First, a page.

07-06-1865: The Second Affidavit of Sarah Frances Mudd, Dr. Samuel Mudd's Wife.
Source: Thomas Ewing Papers, Library of Congress, Washington, D.C.
When the conspiracy trial ended, General Ewing had Mrs. Mudd prepare an updated affidavit. He sent it to President Johnson, asking that Dr. Mudd’s sentence be set aside. The updated affidavit, and General Ewing's letter to President Johnson, are presented below:
I, Sarah F. Mudd, wife of Dr. Mudd, on oath do say,
That I saw John Wilkes Booth when he was in Charles County last fall. He came Sunday evening after supper, staid all night, and next day my husband went with him to Gardiner’s where Booth bought the horse - Booth did not return from Gardiner’s with my husband - and was never at my husband’s house, or so far as I know in the neighborhood before or after until the 15th of April - nor did I ever hear of my husband having met him elsewhere, or being in any way directly or indirectly in communication with him.
The two men came to the house on the 15th of April just before daybreak. After my husband had set the leg he went to bed again, and slept till about 9 o’clock when he breakfasted and went to the field where the hands were working. He returned between 11 and 12 and went to the crippled man’s room for a few minutes and then went back to the field to get a pair of crutches made. He returned at dinner, when Herold (who called himself Hanson, or Harrison) asked if he could not get a carriage or buggy to take his friend (who was called Tyson) away. The Doctor said his father had a carriage which might be got, and he would go with him and see about it. I then told the Doctor that I wanted some calico, soda, needles, and matches, and asked him to go on to Bryantown to get them. He said he would, and I am sure that is all he went to Bryantown for.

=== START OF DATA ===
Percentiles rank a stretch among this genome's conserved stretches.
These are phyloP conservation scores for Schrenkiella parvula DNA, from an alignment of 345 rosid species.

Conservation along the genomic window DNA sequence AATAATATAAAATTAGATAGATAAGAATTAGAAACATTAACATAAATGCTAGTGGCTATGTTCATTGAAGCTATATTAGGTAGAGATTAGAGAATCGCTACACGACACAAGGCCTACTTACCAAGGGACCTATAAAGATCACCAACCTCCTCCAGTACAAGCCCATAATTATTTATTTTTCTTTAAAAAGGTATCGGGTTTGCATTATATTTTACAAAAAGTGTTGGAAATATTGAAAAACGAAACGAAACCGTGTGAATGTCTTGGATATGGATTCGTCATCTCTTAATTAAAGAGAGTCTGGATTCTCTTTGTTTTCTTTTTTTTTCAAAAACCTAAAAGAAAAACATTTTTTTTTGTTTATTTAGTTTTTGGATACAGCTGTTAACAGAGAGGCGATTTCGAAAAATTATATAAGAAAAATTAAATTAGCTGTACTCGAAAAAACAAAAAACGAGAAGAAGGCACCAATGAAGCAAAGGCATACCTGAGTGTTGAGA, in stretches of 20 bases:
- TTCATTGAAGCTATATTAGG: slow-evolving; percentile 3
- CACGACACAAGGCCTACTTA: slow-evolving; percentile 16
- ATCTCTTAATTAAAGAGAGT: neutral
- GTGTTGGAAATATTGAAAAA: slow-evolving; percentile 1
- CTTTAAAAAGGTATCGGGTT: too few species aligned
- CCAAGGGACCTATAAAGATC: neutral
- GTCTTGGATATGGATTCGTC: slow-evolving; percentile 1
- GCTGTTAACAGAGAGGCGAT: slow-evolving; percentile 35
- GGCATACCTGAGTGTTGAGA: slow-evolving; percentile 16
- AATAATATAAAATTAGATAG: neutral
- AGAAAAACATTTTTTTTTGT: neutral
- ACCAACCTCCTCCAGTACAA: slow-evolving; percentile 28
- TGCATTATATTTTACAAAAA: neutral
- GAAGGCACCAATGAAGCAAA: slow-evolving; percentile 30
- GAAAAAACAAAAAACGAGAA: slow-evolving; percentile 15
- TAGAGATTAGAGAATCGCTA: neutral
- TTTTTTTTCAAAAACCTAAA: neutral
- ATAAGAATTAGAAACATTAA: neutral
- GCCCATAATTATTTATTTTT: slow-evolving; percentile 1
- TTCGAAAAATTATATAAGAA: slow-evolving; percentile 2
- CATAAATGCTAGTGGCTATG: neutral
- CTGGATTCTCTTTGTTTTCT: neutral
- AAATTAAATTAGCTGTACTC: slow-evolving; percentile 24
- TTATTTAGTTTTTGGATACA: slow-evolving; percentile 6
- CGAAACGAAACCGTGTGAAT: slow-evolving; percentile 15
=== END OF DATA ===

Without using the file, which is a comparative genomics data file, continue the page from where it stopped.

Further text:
The Doctor and Herold had not been gone over a half an hour, when Herold returned and said he could not get father’s carriage and that Doctor had gone into Bryantown and he was going to take his friend off horseback. While Herold was gone, I went to the room where the crippled man was. He had heavy whiskers on - and looked pale, thin and haggard. I staid about five minutes and talked with him. He said his leg was broken a mile and a half from our house by the fall of his horse, and that he had been thrown against a stone which injured his back.
About an hour after Herold got back, they left. As Booth came down to go I was in the hall and saw his whiskers become detached and he pushed them back. Herold came down with him, and went to the front gate where his horse had been standing after his return from Bryantown, and rode him around the house to the stable. Booth went on his crutches through the back yard towards the stable, and just as he was getting to the stable the Doctor rode up from Bryantown to the front gate. The stable is 300 yards from the house. The Doctor dismounted at the front gate and came into the house. He did not see either Booth or Herold on his return near enough to speak to either of them. He came into the house, and went to the fire, and took a book and commenced reading. He did not leave the room until supper time - an hour and a half after they had gone.